In a surprising move, the All England Club has announced that Russian and Belarusian players will be allowed to compete at Wimbledon this year, following the ban imposed on them last year. However, the players will have to feature as neutral athletes and agree to comply with certain conditions, including not supporting their respective states or receiving funding from them.

The ban was originally put in place in response to Russia’s invasion of Ukraine and the support provided by Belarus. The decision to lift the ban was made after discussion with the UK government, the Lawn Tennis Association (LTA) and international stakeholders. The decision also covers other British events held in the run-up to Wimbledon, such as Queen’s and Eastbourne.

Russian trio Daniil Medvedev, Andrey Rublev, and Daria Kasatkina, who are all in the top 10 of the men’s and women’s rankings, are among the high-profile names able to play this summer. Belarusian women’s world number two Aryna Sabalenka, who won the Australian Open earlier this year, will also now likely feature. However, players and their support staff will have to sign neutrality declarations in order to compete, and breaking them could lead to fines or expulsion from the tournament.

Last year, the ban was supported by 69% of the British public, according to a YouGov poll. However, the ATP and WTA decided players could compete under a neutral flag. The LTA was fined $750,000 (£608,355) by the WTA and $1m (£811,140) by the ATP for excluding players from the tour events they operate in 2022. The WTA and ATP said they would cancel the LTA’s membership if it exercised further “discrimination based on nationality”.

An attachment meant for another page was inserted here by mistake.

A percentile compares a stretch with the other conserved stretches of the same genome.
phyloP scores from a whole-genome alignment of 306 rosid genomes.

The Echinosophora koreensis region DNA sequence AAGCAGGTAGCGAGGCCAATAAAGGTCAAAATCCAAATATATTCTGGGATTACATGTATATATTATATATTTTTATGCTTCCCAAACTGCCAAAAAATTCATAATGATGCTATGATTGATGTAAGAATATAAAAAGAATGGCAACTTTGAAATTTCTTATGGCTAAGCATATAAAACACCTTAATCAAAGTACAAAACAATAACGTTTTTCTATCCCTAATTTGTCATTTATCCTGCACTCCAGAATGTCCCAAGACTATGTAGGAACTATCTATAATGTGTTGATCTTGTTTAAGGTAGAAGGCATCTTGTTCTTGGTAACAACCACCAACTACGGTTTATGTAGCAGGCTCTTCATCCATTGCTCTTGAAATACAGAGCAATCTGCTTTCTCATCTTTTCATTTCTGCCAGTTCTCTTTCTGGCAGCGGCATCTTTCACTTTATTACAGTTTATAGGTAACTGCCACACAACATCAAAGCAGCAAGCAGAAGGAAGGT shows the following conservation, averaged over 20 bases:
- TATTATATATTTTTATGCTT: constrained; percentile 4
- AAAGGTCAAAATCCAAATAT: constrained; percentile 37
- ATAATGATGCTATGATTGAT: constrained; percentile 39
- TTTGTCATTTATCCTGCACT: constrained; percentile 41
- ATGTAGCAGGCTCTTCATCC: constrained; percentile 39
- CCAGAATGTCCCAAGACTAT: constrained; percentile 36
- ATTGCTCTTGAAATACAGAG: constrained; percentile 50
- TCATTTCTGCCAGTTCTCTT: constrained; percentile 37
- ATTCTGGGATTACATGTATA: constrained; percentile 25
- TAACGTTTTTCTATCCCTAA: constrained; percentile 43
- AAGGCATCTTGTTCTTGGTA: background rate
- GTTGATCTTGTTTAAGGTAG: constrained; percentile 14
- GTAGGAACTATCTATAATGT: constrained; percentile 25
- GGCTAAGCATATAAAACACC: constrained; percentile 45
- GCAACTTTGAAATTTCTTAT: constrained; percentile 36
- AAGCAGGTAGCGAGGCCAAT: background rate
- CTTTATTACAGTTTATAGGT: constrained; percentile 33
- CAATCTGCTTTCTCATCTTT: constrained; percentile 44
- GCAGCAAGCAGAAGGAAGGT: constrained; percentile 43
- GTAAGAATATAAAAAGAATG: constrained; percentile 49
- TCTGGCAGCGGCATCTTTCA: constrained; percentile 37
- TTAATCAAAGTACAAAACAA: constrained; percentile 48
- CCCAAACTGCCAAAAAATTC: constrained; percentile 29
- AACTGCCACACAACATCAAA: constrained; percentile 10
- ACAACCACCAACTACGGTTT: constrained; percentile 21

Many sports banned Russian and Belarusian teams and athletes in response to the invasion, and Ukraine’s highest-profile player Elina Svitolina recently told BBC Sport that Russian and Belarusian athletes must remain excluded from Wimbledon while “innocent Ukrainians are still being killed”. However, the AELTC and LTA said they stand by last year’s position but that without changing their stance this year, the tennis’ two main professional tours, the men’s ATP and women’s WTA, would have cancelled the LTA’s membership.

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